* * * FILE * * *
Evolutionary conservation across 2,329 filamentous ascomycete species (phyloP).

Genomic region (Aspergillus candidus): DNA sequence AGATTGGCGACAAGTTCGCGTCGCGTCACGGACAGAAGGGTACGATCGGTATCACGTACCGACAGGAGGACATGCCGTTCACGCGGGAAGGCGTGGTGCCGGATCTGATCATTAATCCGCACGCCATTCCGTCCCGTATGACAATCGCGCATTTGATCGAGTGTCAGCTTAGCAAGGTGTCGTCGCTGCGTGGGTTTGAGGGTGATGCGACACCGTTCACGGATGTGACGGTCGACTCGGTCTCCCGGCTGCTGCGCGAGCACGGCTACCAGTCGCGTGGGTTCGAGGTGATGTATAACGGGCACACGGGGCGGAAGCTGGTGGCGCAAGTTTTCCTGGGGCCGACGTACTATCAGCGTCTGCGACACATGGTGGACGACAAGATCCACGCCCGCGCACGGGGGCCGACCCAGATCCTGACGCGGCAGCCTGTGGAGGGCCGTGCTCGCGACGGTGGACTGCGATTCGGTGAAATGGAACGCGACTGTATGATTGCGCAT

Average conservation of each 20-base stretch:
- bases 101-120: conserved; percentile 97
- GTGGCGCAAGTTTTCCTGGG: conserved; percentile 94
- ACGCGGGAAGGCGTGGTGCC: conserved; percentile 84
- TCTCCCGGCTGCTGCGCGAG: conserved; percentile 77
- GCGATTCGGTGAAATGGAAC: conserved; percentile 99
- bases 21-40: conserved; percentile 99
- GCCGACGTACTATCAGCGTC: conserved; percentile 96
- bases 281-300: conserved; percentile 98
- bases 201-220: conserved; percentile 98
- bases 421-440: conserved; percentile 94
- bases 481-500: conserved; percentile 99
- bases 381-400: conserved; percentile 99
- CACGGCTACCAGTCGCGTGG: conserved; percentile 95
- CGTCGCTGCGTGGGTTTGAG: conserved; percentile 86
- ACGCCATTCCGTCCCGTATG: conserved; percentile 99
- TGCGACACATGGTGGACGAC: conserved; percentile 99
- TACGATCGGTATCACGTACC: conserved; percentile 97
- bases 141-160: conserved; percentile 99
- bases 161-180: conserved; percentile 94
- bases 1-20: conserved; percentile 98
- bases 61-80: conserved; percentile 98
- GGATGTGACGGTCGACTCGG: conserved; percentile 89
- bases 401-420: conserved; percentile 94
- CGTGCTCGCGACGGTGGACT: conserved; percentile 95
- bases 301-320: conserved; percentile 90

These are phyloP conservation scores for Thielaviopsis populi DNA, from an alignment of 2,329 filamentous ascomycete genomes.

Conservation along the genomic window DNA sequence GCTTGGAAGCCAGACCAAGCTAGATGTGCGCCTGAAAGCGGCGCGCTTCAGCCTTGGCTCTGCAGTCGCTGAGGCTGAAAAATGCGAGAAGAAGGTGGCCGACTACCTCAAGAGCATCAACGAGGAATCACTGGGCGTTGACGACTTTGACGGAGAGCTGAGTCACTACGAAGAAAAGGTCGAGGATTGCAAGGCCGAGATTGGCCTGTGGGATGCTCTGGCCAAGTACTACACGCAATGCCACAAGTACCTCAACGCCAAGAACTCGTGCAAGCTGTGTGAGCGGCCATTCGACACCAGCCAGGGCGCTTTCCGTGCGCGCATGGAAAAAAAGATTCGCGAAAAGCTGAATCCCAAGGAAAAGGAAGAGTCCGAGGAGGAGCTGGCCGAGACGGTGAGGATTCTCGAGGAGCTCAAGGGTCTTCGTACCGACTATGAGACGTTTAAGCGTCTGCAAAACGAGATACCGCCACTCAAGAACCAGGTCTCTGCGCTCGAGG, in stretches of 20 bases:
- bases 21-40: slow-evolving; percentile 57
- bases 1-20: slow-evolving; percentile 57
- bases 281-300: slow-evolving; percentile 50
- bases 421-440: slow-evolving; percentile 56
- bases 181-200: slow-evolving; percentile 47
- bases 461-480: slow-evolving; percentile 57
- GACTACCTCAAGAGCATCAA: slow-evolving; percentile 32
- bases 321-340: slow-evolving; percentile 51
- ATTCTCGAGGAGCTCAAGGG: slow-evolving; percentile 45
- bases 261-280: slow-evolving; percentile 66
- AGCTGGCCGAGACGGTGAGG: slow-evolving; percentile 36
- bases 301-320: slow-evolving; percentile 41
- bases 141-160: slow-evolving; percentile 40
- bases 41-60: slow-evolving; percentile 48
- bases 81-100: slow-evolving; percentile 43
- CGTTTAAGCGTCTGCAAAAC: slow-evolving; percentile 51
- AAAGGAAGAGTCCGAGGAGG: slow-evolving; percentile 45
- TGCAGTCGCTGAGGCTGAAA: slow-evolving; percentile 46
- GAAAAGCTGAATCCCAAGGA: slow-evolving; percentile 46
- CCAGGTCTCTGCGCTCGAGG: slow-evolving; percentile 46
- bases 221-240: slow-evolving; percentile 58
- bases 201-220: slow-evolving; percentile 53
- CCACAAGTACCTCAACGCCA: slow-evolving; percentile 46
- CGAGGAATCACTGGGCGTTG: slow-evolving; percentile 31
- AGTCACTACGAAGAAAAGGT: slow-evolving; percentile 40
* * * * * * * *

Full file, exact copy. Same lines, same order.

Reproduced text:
Evolutionary conservation across 2,329 filamentous ascomycete species (phyloP).

Genomic region (Aspergillus candidus): DNA sequence AGATTGGCGACAAGTTCGCGTCGCGTCACGGACAGAAGGGTACGATCGGTATCACGTACCGACAGGAGGACATGCCGTTCACGCGGGAAGGCGTGGTGCCGGATCTGATCATTAATCCGCACGCCATTCCGTCCCGTATGACAATCGCGCATTTGATCGAGTGTCAGCTTAGCAAGGTGTCGTCGCTGCGTGGGTTTGAGGGTGATGCGACACCGTTCACGGATGTGACGGTCGACTCGGTCTCCCGGCTGCTGCGCGAGCACGGCTACCAGTCGCGTGGGTTCGAGGTGATGTATAACGGGCACACGGGGCGGAAGCTGGTGGCGCAAGTTTTCCTGGGGCCGACGTACTATCAGCGTCTGCGACACATGGTGGACGACAAGATCCACGCCCGCGCACGGGGGCCGACCCAGATCCTGACGCGGCAGCCTGTGGAGGGCCGTGCTCGCGACGGTGGACTGCGATTCGGTGAAATGGAACGCGACTGTATGATTGCGCAT

Average conservation of each 20-base stretch:
- bases 101-120: conserved; percentile 97
- GTGGCGCAAGTTTTCCTGGG: conserved; percentile 94
- ACGCGGGAAGGCGTGGTGCC: conserved; percentile 84
- TCTCCCGGCTGCTGCGCGAG: conserved; percentile 77
- GCGATTCGGTGAAATGGAAC: conserved; percentile 99
- bases 21-40: conserved; percentile 99
- GCCGACGTACTATCAGCGTC: conserved; percentile 96
- bases 281-300: conserved; percentile 98
- bases 201-220: conserved; percentile 98
- bases 421-440: conserved; percentile 94
- bases 481-500: conserved; percentile 99
- bases 381-400: conserved; percentile 99
- CACGGCTACCAGTCGCGTGG: conserved; percentile 95
- CGTCGCTGCGTGGGTTTGAG: conserved; percentile 86
- ACGCCATTCCGTCCCGTATG: conserved; percentile 99
- TGCGACACATGGTGGACGAC: conserved; percentile 99
- TACGATCGGTATCACGTACC: conserved; percentile 97
- bases 141-160: conserved; percentile 99
- bases 161-180: conserved; percentile 94
- bases 1-20: conserved; percentile 98
- bases 61-80: conserved; percentile 98
- GGATGTGACGGTCGACTCGG: conserved; percentile 89
- bases 401-420: conserved; percentile 94
- CGTGCTCGCGACGGTGGACT: conserved; percentile 95
- bases 301-320: conserved; percentile 90

These are phyloP conservation scores for Thielaviopsis populi DNA, from an alignment of 2,329 filamentous ascomycete genomes.

Conservation along the genomic window DNA sequence GCTTGGAAGCCAGACCAAGCTAGATGTGCGCCTGAAAGCGGCGCGCTTCAGCCTTGGCTCTGCAGTCGCTGAGGCTGAAAAATGCGAGAAGAAGGTGGCCGACTACCTCAAGAGCATCAACGAGGAATCACTGGGCGTTGACGACTTTGACGGAGAGCTGAGTCACTACGAAGAAAAGGTCGAGGATTGCAAGGCCGAGATTGGCCTGTGGGATGCTCTGGCCAAGTACTACACGCAATGCCACAAGTACCTCAACGCCAAGAACTCGTGCAAGCTGTGTGAGCGGCCATTCGACACCAGCCAGGGCGCTTTCCGTGCGCGCATGGAAAAAAAGATTCGCGAAAAGCTGAATCCCAAGGAAAAGGAAGAGTCCGAGGAGGAGCTGGCCGAGACGGTGAGGATTCTCGAGGAGCTCAAGGGTCTTCGTACCGACTATGAGACGTTTAAGCGTCTGCAAAACGAGATACCGCCACTCAAGAACCAGGTCTCTGCGCTCGAGG, in stretches of 20 bases:
- bases 21-40: slow-evolving; percentile 57
- bases 1-20: slow-evolving; percentile 57
- bases 281-300: slow-evolving; percentile 50
- bases 421-440: slow-evolving; percentile 56
- bases 181-200: slow-evolving; percentile 47
- bases 461-480: slow-evolving; percentile 57
- GACTACCTCAAGAGCATCAA: slow-evolving; percentile 32
- bases 321-340: slow-evolving; percentile 51
- ATTCTCGAGGAGCTCAAGGG: slow-evolving; percentile 45
- bases 261-280: slow-evolving; percentile 66
- AGCTGGCCGAGACGGTGAGG: slow-evolving; percentile 36
- bases 301-320: slow-evolving; percentile 41
- bases 141-160: slow-evolving; percentile 40
- bases 41-60: slow-evolving; percentile 48
- bases 81-100: slow-evolving; percentile 43
- CGTTTAAGCGTCTGCAAAAC: slow-evolving; percentile 51
- AAAGGAAGAGTCCGAGGAGG: slow-evolving; percentile 45
- TGCAGTCGCTGAGGCTGAAA: slow-evolving; percentile 46
- GAAAAGCTGAATCCCAAGGA: slow-evolving; percentile 46
- CCAGGTCTCTGCGCTCGAGG: slow-evolving; percentile 46
- bases 221-240: slow-evolving; percentile 58
- bases 201-220: slow-evolving; percentile 53
- CCACAAGTACCTCAACGCCA: slow-evolving; percentile 46
- CGAGGAATCACTGGGCGTTG: slow-evolving; percentile 31
- AGTCACTACGAAGAAAAGGT: slow-evolving; percentile 40